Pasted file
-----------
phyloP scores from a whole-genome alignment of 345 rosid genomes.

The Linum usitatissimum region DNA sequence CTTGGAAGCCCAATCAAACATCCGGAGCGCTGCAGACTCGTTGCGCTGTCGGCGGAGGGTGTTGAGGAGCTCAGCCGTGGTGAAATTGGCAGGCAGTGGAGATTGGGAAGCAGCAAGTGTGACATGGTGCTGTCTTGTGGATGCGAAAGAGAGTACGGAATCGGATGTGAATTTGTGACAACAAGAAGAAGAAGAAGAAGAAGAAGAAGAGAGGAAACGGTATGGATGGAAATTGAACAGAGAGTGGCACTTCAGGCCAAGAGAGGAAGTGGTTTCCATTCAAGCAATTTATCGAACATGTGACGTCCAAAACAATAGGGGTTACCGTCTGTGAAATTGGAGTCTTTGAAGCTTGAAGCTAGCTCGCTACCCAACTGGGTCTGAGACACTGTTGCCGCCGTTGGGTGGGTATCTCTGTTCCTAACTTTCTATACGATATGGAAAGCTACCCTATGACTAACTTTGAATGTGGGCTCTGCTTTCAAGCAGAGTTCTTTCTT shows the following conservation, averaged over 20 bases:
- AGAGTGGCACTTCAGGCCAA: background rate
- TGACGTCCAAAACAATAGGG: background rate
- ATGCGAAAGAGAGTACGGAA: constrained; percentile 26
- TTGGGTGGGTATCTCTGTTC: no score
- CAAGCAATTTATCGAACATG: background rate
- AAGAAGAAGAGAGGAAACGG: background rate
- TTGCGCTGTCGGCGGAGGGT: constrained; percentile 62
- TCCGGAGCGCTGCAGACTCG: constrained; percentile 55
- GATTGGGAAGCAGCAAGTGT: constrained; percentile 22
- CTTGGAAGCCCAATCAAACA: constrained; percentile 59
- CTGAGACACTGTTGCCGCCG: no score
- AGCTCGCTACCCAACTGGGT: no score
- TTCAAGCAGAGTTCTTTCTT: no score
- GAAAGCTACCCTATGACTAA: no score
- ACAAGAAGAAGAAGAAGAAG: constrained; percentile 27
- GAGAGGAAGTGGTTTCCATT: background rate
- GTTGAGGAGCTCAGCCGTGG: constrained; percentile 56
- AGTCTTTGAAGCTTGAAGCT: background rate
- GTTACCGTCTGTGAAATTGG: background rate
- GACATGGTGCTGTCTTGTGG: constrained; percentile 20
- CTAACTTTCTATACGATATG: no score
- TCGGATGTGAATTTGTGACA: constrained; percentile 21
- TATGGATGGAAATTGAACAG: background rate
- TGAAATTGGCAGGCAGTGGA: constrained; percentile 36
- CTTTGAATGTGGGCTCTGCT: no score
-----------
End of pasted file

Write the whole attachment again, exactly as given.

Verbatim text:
phyloP scores from a whole-genome alignment of 345 rosid genomes.

The Linum usitatissimum region DNA sequence CTTGGAAGCCCAATCAAACATCCGGAGCGCTGCAGACTCGTTGCGCTGTCGGCGGAGGGTGTTGAGGAGCTCAGCCGTGGTGAAATTGGCAGGCAGTGGAGATTGGGAAGCAGCAAGTGTGACATGGTGCTGTCTTGTGGATGCGAAAGAGAGTACGGAATCGGATGTGAATTTGTGACAACAAGAAGAAGAAGAAGAAGAAGAAGAAGAGAGGAAACGGTATGGATGGAAATTGAACAGAGAGTGGCACTTCAGGCCAAGAGAGGAAGTGGTTTCCATTCAAGCAATTTATCGAACATGTGACGTCCAAAACAATAGGGGTTACCGTCTGTGAAATTGGAGTCTTTGAAGCTTGAAGCTAGCTCGCTACCCAACTGGGTCTGAGACACTGTTGCCGCCGTTGGGTGGGTATCTCTGTTCCTAACTTTCTATACGATATGGAAAGCTACCCTATGACTAACTTTGAATGTGGGCTCTGCTTTCAAGCAGAGTTCTTTCTT shows the following conservation, averaged over 20 bases:
- AGAGTGGCACTTCAGGCCAA: background rate
- TGACGTCCAAAACAATAGGG: background rate
- ATGCGAAAGAGAGTACGGAA: constrained; percentile 26
- TTGGGTGGGTATCTCTGTTC: no score
- CAAGCAATTTATCGAACATG: background rate
- AAGAAGAAGAGAGGAAACGG: background rate
- TTGCGCTGTCGGCGGAGGGT: constrained; percentile 62
- TCCGGAGCGCTGCAGACTCG: constrained; percentile 55
- GATTGGGAAGCAGCAAGTGT: constrained; percentile 22
- CTTGGAAGCCCAATCAAACA: constrained; percentile 59
- CTGAGACACTGTTGCCGCCG: no score
- AGCTCGCTACCCAACTGGGT: no score
- TTCAAGCAGAGTTCTTTCTT: no score
- GAAAGCTACCCTATGACTAA: no score
- ACAAGAAGAAGAAGAAGAAG: constrained; percentile 27
- GAGAGGAAGTGGTTTCCATT: background rate
- GTTGAGGAGCTCAGCCGTGG: constrained; percentile 56
- AGTCTTTGAAGCTTGAAGCT: background rate
- GTTACCGTCTGTGAAATTGG: background rate
- GACATGGTGCTGTCTTGTGG: constrained; percentile 20
- CTAACTTTCTATACGATATG: no score
- TCGGATGTGAATTTGTGACA: constrained; percentile 21
- TATGGATGGAAATTGAACAG: background rate
- TGAAATTGGCAGGCAGTGGA: constrained; percentile 36
- CTTTGAATGTGGGCTCTGCT: no score